What's in a Name?
After reading some of the comments brought on by our Best Free to Play MMO of 2009 Editor's Choice Award, I got to thinking about the term Free to Play. You see, on a daily basis I read about people complaining about the intrusion of the free to play genre into a land that was once the sole territory of subscription based MMOs.
As with most things on this grand old internet of ours, some of the arguments against F2P games are well thought out and presented while others are stream of consciousness rants. It's just the nature of the beast. Still, there's one argument that pops up over and over again every time that this is debated. I've brought it up before, because I think that it's a complaint that's based on a miscommunication and easily fixed. Simply put, the term Free to Play has to go. The argument, so it goes, is that these games aren't free as the name of the business model might indicate, but rather require players to spend money over time in the inevitable item shop that is available to players. This inevitably opens up the floodgates of people complaining about the "false advertising" that's being committed and the tirade against the "greedy" companies that dare to charge for their products.
Let's all get one thing straight here folks, almost no MMO is ever going to be completely free to play. Yes, there are exceptions but by and large whatever company developed the game in the first place did it in order to make a profit. The people that company employed to build the game didn't do it out of charity, they did it to put food on their tables, pay their bills and presumably feed an expensive video game habit.
That's just a fact. We could spend all day blustering about how this isn't how things should be, and how developers and studios shouldn't worry about how they're going to make a profit when they could be worrying about how to make the most awesomest game that ever awesomed, but we won't because that's not how the world works on the grand scale and it's going to change any time soon.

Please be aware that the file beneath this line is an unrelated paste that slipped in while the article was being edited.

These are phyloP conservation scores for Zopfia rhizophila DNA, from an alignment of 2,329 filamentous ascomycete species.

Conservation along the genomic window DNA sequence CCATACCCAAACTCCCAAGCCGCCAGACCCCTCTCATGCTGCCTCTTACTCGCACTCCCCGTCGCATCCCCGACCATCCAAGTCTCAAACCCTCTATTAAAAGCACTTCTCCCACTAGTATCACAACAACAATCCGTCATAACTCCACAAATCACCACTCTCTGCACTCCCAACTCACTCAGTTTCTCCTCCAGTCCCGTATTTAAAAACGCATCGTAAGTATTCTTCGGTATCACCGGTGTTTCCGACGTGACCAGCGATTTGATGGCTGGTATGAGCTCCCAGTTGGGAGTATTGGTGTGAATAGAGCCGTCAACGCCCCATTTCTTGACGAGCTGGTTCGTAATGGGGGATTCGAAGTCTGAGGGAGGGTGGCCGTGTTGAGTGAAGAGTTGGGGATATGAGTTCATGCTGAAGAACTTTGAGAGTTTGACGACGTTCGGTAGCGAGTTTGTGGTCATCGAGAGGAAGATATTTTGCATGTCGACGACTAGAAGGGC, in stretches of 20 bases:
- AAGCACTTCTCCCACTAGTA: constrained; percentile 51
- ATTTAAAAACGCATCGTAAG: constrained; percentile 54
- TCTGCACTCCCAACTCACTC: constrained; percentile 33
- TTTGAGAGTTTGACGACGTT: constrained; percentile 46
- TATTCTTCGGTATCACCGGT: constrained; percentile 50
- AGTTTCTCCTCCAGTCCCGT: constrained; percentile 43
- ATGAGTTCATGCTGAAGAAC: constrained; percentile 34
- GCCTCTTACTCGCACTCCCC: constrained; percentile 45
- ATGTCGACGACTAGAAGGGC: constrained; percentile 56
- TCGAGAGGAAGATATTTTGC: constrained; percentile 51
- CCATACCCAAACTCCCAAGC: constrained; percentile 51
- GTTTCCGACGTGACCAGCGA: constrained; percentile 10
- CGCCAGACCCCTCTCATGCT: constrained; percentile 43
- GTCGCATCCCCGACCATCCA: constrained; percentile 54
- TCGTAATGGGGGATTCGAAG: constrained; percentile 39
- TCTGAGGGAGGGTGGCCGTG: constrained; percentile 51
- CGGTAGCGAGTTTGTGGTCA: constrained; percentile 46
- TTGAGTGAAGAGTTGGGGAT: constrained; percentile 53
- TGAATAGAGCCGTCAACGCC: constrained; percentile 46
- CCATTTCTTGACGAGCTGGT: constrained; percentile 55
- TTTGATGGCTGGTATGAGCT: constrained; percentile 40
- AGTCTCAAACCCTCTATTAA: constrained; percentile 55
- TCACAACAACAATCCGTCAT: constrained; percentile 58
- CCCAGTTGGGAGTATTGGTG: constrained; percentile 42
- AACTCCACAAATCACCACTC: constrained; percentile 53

That shouldn't be news to anybody, least of all the studios and publishers that are producing these games, so I have to ask myself a few simple questions: Why do these businesses continue to perpetuate the idea that their games are free when they very clearly are not? Why does the industry as a whole continue to call games that are not free, free to play? Would it really be so hard to acknowledge the fact that this is a stupid designation and that it should be changed? In the end, I think it really comes down to marketing language. "Free" is a good word. People see the word free and they start to salivate, while they see words like item shop or microtransactions and reach protectvely for their wallets.
This sort of thing is common in marketing in the same way that the terms downsizing and streamlining sound a lot more palletable than terms like mass firings. It doesn't change the situation for people that are in the know: Someone who is downsized, for example, doesn't feel any less fired in the same way that MMO players already know that F2P doesn't really mean free. It's all for the benefit of the outside observer, for the next person who might come along, lured in by the shiny word "free" only to find themselves enjoying the game enough to start spending in the "optional" item shop.
Sure, it might be good marketing, but at the same time it just feels hinky to some people, myself included. Even though I know better, the idea of paying money for a game that by its very definition is supposed to be free, bothers me. Call it optional if you want to (it usually isn't), call it a harmless naming convention if that helps (it's not), but in the end, I think that the term is hurting the credibility of an industry that is growing on a daily basis, yet still struggles to be taken seriously.
For my money, if you want to be taken seriously, call a spade a spade. If these games are truly good enough to stand on their own merits and attract players who are willing to pay for in-game items then why not change the name? It won't solve all of your PR problems, players will still have their own personal issues, legitimate and not, but at least you could rid yourselves of this particular stigma.